Microsoft Multiplan advertisement from May 1983 BYTE
Multiplan (sometimes called the Multiplan Electronic Worksheet) was a “second generation” spreadsheet, designed to compete with VisiCalc, the original (and incredibly popular) spreadsheet program. Multiplan was written by Douglas Klunder under the direction of Charles Simonyi, the head of Microsoft’s new application software group.
Originally code-named “EP” (for “Electronic Paper”), Multiplan was written to use a very clever p-code compiler system created by Richard Brodie. This p-code system, which was also used later by Microsoft Word, allowed Microsoft to target Multiplan to a huge number of different 8-bit and 16-bit computer systems. (Charles Simonyi once estimated that Multiplan was available for 100 platforms.)
Multiplan for Model 4 TRSDOS
- Model II/12 Multiplan (catalog number 26-4580) for $249.00
- Model 16/Tandy 6000 multi-user Multiplan (catalog number 26-6480) for $349.00
- Model 4 Multiplan (catalog number 26-1530) for $199.00
- Model 2000 Multiplan (catalog number 26-5311) for $249.00
- Model 1000 Multiplan (catalog number 25-1152) for $195.00
- Model 1000/1200/2000/3000 Multiplan (catalog number 25-1163) for $195.00
- Model 100 Multiplan option ROM (catalog number 26-3829) for $149.95
Some articles refer to a Model III version of Multiplan, but no such version seems to have existed.
Multiplan for Model 4 CP/M
- Tandy 200 Multiplan was included in the Tandy 200 ROM
- Tandy 600 Multiplan was included in the Tandy 600 ROM (along with Microsoft Word and other tools) as part of Microsoft Works
Model II and Model 4 CP/M users could also run CP/M versions of Multiplan.
The various TRS-80 versions of Multiplan used different file formats, but data could be shared by importing and exporting in the SYLK format. Many modern spreadsheets, including Microsoft Excel and LibreOffice, can still import SYLK files.
“Personal Productivity Tool”
Multiplan for the Apple II
Multiplan is an electronic worksheet — a large grid of entries, each of which can be made up of words, titles, numbers, or formulas. You can set up the Multiplan worksheet with titles and numbers. Moreover, Multiplan can replace your pen and paper and your calculator because Multiplan can perform the calculations for you.
Model 4 Multiplan was a very powerful spreadsheet, with more features than VisiCalc. The main criticism of the Model 4 version of Multiplan was that it was slow. As the otherwise favorable review in the June 1984 issue of 80 Micro stated: “Multiplan for the Model 4 is no speed demon.” Although Multiplan had more features, many people preferred VisiCalc because it was noticeably faster.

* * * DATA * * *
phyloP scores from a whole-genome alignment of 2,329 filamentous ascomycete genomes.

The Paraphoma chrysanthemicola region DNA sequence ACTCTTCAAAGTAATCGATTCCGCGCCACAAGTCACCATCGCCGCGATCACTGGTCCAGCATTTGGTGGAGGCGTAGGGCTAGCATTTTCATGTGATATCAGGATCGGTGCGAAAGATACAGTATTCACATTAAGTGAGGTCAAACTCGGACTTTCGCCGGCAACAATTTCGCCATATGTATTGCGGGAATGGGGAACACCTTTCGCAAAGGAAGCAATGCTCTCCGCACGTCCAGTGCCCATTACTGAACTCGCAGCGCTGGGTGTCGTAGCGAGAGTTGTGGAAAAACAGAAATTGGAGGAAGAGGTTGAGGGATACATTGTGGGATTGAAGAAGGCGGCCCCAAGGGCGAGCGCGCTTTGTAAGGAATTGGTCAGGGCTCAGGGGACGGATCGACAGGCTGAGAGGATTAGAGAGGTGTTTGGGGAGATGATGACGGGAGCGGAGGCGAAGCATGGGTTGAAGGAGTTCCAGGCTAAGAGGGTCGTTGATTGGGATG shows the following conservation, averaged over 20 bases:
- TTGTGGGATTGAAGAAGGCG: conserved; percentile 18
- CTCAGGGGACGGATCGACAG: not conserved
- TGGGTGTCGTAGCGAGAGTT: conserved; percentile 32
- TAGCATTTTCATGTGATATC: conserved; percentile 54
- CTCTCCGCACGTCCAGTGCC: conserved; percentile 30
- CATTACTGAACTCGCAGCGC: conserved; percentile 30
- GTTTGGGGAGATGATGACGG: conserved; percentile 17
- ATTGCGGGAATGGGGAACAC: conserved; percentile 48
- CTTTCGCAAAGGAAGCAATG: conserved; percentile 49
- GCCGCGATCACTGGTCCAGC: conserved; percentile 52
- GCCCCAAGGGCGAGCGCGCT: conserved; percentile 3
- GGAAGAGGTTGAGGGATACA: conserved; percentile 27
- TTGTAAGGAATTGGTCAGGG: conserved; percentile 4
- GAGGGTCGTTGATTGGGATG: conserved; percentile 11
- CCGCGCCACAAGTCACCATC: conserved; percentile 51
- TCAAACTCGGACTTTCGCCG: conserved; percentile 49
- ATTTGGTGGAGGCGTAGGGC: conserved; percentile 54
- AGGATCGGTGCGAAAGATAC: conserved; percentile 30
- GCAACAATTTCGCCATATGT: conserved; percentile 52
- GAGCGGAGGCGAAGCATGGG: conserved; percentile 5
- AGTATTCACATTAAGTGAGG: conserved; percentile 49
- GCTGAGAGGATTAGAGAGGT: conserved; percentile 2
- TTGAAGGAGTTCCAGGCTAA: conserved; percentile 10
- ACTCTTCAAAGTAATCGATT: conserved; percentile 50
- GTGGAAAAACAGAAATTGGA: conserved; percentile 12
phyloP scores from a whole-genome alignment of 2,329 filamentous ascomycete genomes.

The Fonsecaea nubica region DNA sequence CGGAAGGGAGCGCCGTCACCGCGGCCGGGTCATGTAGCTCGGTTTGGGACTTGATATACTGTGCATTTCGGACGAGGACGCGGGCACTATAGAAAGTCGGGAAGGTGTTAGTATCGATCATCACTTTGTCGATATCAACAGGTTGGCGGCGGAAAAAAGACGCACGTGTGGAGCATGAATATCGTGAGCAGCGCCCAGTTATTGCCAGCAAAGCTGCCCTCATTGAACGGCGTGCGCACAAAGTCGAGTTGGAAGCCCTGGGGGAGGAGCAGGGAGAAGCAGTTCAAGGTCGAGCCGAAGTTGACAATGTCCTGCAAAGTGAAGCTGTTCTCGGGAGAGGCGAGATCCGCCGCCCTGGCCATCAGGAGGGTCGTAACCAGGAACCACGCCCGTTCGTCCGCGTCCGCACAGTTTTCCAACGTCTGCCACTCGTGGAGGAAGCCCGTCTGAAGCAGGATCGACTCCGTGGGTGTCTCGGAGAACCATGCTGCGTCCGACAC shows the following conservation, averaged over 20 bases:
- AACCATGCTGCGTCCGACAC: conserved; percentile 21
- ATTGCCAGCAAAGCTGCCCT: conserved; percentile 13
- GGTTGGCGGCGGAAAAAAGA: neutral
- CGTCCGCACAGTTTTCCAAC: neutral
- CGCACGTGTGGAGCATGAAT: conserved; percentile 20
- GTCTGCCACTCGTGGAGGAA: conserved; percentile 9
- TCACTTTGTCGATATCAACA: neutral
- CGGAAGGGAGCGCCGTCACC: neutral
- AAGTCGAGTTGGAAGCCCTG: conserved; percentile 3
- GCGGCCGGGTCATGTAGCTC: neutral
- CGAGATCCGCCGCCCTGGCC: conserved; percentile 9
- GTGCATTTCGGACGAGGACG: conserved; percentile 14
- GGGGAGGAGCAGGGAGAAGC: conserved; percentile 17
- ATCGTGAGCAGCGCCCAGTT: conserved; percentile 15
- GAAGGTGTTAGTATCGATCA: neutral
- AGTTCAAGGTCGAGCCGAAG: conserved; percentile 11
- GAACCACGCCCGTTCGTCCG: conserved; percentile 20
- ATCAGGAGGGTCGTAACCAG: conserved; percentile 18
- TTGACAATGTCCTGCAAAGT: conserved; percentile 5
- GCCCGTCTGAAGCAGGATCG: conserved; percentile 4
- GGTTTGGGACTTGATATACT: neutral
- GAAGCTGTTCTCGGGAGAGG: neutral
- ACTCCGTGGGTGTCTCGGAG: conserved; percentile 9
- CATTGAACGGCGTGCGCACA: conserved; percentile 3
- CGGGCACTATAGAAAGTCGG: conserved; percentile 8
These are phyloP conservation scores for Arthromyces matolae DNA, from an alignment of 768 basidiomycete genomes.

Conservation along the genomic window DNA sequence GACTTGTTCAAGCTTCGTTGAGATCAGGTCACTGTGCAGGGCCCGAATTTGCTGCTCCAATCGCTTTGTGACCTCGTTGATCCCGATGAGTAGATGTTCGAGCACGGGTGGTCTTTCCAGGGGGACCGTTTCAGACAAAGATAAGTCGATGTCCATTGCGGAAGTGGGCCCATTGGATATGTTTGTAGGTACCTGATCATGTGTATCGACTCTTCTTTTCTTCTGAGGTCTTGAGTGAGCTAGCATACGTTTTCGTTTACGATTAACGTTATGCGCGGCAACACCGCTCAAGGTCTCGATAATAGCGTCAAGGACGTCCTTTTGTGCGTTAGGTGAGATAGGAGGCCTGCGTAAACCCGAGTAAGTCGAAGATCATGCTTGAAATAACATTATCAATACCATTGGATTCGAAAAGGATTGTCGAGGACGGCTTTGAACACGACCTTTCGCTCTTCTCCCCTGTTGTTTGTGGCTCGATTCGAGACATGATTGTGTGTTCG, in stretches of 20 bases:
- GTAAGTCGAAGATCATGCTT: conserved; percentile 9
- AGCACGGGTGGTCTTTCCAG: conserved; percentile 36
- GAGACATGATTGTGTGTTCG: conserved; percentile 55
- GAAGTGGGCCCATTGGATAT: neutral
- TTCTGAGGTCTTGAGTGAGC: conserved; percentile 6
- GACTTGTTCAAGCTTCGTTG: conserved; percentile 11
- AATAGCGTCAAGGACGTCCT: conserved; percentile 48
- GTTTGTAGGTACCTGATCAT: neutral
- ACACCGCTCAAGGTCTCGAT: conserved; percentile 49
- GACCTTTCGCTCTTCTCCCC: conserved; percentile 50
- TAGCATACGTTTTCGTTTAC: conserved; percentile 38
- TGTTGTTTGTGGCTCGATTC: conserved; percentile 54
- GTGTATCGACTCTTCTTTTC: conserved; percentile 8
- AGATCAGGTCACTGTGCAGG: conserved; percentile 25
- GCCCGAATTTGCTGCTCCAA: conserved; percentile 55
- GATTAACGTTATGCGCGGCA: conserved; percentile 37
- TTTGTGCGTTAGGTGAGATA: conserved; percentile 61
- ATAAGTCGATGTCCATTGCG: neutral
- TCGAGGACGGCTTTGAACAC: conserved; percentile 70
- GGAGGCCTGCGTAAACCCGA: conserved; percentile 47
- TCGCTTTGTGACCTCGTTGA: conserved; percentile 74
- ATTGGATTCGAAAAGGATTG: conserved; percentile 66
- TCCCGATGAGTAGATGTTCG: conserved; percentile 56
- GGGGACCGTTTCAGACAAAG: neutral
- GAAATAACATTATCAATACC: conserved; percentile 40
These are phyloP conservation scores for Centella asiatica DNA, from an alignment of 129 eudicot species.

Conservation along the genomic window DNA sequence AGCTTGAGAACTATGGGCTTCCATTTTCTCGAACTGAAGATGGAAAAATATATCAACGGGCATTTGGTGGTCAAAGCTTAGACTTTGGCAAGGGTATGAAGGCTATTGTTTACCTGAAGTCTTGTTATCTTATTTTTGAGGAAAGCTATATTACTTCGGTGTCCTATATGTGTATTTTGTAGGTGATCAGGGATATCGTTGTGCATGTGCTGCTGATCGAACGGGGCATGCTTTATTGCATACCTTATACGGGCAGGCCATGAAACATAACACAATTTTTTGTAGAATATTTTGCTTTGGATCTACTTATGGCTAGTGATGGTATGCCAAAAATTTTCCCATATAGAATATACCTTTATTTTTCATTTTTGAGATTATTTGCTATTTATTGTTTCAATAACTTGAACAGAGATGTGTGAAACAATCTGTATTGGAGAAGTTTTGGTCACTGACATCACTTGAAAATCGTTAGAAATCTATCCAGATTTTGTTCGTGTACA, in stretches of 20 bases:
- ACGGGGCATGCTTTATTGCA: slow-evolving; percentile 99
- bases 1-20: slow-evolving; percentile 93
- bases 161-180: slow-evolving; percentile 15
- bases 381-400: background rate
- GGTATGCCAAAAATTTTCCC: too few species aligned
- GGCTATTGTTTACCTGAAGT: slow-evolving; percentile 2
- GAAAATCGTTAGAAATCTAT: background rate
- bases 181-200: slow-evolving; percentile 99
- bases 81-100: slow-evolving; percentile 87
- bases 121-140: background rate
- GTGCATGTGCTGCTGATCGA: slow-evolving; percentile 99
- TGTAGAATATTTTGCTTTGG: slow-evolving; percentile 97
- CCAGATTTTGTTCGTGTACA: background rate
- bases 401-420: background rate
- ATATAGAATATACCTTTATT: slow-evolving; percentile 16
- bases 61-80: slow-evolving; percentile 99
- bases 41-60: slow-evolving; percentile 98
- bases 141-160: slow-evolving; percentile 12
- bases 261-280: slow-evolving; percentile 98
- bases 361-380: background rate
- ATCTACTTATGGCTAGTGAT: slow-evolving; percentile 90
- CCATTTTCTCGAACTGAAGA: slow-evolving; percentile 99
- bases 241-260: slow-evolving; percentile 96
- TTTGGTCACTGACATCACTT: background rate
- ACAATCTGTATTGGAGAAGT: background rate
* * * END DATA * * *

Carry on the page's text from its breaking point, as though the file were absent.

Multiplan for the Commodore 64
But Multiplan was a popular program and many people installed speed-up boards to make it faster. It remained the most powerful Model 4 spreadsheet available until David Goben released BCX in 1991.
Multiplan for the IBM PC
But Lotus 1-2-3 turned out to be Multiplan’s real spreadsheet competition. Lotus 1-2-3 dominated the IBM PC spreadsheet market and Multiplan was never able to challenge it. The reasons why were debatable, but the consensus within Microsoft was that targeting Multiplan for so many computers, particularly 8-bit computers, had been a mistake. As Charles Simonyi said in an interview:
We were betting on the wrong horse — the mixed market with a variety of systems, instead of the right horse, which happened to be also ourselves, namely MS-DOS.
Multiplan for the Apple Macintosh
In a 1993 interview with the Smithsonian Institution, Bill Gates described Multiplan as a “great product” but said the 8-bit compatibility had been a mistake:
Multiplan, targeting the 8-bit machines instead of just relying on the next generation to come, the IBM PC generation, that was a huge error. When we talk about, “Are we aiming too low, in terms of system requirements, we often think, is this another case like Multiplan?”
But that “error” with Multiplan influenced the strategy Bill Gates chose to use for Excel:
There was a question of whether to do it in the character-mode environment, or whether to move up to the next generation, which was graphical. And we said, “Okay, we’ll let them dominate the DOS-character world. We are going after Mac and Windows. We are going to be a generation ahead.”